Shelf-Friendly Packaging: 5 Key Supply Chain Requirements (“The 5 Checks”) (NOTE: Applicable only to Vendors in Ambient, Liquor, Chilled & Frozen categories: Vendors in the Meat & Produce categories should liaise with their relevant Woolworths Business Manager)
Carton Design & Suitability
Is the product actually suitable for a SFP/SRP solution? (if unsure, discuss with your WOW Business Manager) Is the proposed carton suitable for the weight of the product within? Should there be a corresponding pack size (OM/VP) reduction to keep the pack safe and robust? If the trade unit contains glass or other hazardous contents, should it also be over-wrapped in plastic? Does the product add support to the SFP? If not, consider incorporating additional carton strength. If using a tray-and-shrink option, does the shrink-film properly enclose the product, keeping it fully intact?
Board Grade & Strength
Selecting an appropriately strong and robust board grade is critical. Remember that board with a greater percentage of longer, virgin fibre will generally be stronger than board with a high percentage of shorterfibre, recycled content. Watch for common cost-saving measures (eg, white-board outer with recycled inner lining) that can weaken the overall trade unit. What percentage of the outer board is weaker, recycled material? What about the inner lining of the carton? Is the board grade such that the cartons won’t bow/warp under their own weight (consider the cartons on the lowest layer of a full pallet).
Carefully consider the location of each perforation to avoid cutting through barcodes and other critical product/ vendor information. Carefully consider the depth and style of the guillotine cut: small variations in depth and style can significantly impact carton strength. Experience has shown that perforations running diagonally from one corner to another tend to dramatically compromise the pack. It is essential that transport tests be conducted to determine the optimal extent of perforations; where perforations are breaking open in transit, begin reducing the number or length or depth of perforations until the problem is resolved.
Barcoding & Identification
Remember that SFP/SRP options are subject to the same barcoding and identification requirements as nonSFP/non-SRP options: refer to the Trade Unit Quick Reference Guide for more detail on those requirements. Product must be easily identifiable in a DC environment, with all relevant product and vendor information visible (as per Quick Reference Guide). Barcodes must be easily scanned, presented on the required number of sides and at the correct magnification (as per Quick Reference Guide) Barcodes must not be obscured by tape or compromised by perforations etc. Position of barcodes must be planned in conjunction with position of perforations and/or tape (technicallycorrect positioning of the barcodes is less critical than avoiding them being compromised by tape or perforations.)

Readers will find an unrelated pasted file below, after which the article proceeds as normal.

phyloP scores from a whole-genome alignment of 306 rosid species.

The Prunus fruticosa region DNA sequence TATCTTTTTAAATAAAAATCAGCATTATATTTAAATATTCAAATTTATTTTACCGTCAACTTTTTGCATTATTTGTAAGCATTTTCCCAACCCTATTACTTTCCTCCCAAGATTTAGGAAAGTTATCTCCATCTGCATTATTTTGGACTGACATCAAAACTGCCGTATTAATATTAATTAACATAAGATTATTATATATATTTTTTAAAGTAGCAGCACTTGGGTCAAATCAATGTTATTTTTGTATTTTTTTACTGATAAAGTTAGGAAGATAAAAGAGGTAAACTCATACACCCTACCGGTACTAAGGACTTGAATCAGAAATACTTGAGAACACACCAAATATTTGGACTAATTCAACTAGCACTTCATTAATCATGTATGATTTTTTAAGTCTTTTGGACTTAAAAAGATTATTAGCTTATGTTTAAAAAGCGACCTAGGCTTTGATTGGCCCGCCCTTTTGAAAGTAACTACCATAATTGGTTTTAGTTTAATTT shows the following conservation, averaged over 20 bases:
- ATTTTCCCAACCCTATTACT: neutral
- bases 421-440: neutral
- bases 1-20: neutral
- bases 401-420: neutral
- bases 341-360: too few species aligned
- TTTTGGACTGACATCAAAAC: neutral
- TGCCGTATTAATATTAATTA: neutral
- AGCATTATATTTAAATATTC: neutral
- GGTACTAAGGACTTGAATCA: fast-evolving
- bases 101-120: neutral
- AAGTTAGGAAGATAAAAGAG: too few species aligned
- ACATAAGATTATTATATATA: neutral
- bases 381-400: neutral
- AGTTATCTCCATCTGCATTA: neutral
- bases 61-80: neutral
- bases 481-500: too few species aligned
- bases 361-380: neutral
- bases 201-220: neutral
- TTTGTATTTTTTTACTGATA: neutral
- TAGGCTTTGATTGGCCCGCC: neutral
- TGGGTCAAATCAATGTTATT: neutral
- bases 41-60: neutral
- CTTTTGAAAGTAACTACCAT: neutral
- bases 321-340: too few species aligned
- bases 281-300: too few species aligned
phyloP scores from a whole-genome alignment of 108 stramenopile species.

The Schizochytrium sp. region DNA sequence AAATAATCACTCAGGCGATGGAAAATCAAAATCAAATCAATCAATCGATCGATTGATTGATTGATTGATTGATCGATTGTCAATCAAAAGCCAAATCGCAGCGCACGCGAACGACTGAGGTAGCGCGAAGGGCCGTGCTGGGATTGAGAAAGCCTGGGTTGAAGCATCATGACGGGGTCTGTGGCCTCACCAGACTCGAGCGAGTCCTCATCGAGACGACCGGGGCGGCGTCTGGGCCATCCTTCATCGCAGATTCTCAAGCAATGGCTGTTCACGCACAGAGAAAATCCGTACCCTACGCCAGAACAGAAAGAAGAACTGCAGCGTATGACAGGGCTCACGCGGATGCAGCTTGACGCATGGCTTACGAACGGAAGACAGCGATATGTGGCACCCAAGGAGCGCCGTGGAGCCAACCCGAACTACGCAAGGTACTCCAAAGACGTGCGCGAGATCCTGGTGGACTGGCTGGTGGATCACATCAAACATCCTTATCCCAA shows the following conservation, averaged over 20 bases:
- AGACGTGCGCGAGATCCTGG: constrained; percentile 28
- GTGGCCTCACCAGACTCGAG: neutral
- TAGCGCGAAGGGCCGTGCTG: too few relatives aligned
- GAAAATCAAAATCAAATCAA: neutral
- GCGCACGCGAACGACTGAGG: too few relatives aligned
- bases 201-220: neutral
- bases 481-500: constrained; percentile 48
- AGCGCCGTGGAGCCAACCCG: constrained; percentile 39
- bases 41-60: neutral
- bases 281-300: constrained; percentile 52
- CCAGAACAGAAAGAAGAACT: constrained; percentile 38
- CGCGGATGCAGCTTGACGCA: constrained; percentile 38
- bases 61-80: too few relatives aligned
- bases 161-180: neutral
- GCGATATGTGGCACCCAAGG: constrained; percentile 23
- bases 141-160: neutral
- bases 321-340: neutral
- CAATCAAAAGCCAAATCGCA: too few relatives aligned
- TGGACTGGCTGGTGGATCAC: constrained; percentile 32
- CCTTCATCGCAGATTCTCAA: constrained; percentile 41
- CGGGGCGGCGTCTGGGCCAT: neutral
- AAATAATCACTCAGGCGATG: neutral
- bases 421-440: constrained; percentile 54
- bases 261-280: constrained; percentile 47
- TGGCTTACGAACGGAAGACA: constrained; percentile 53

Enquiries: Contact Vendor Capability at email@example.com or phone (02) 8885 3361 Doc Version 4: Created by Matt Lowe - January 12, 2012
Handling & Transportation
Will the carton withstand the impacts of an automated supply chain? These impacts may include conveyors, sortation trays, chutes, robotic picking, forklift transport etc. SFP/SRP pallets should never be double-stacked, as they generally cannot withstand this pressure. Accordingly, all SFP/SRP pallets should be marked "Top Stack Only". Will the carton be safe and easy for staff to pick from a pallet and place on conveyors? Can it be safely stacked with other products on a store pallet comprised of mixed items? Has pallet stabilisation glue been adjusted to ensure the SFP/SRP is not compromised/destroyed when trying to separate cartons from the pallet? Remember: failed SF/SR packaging = interrupted store supply, potential out of stocks, lost sales and increased costs & rework for both sides of the business.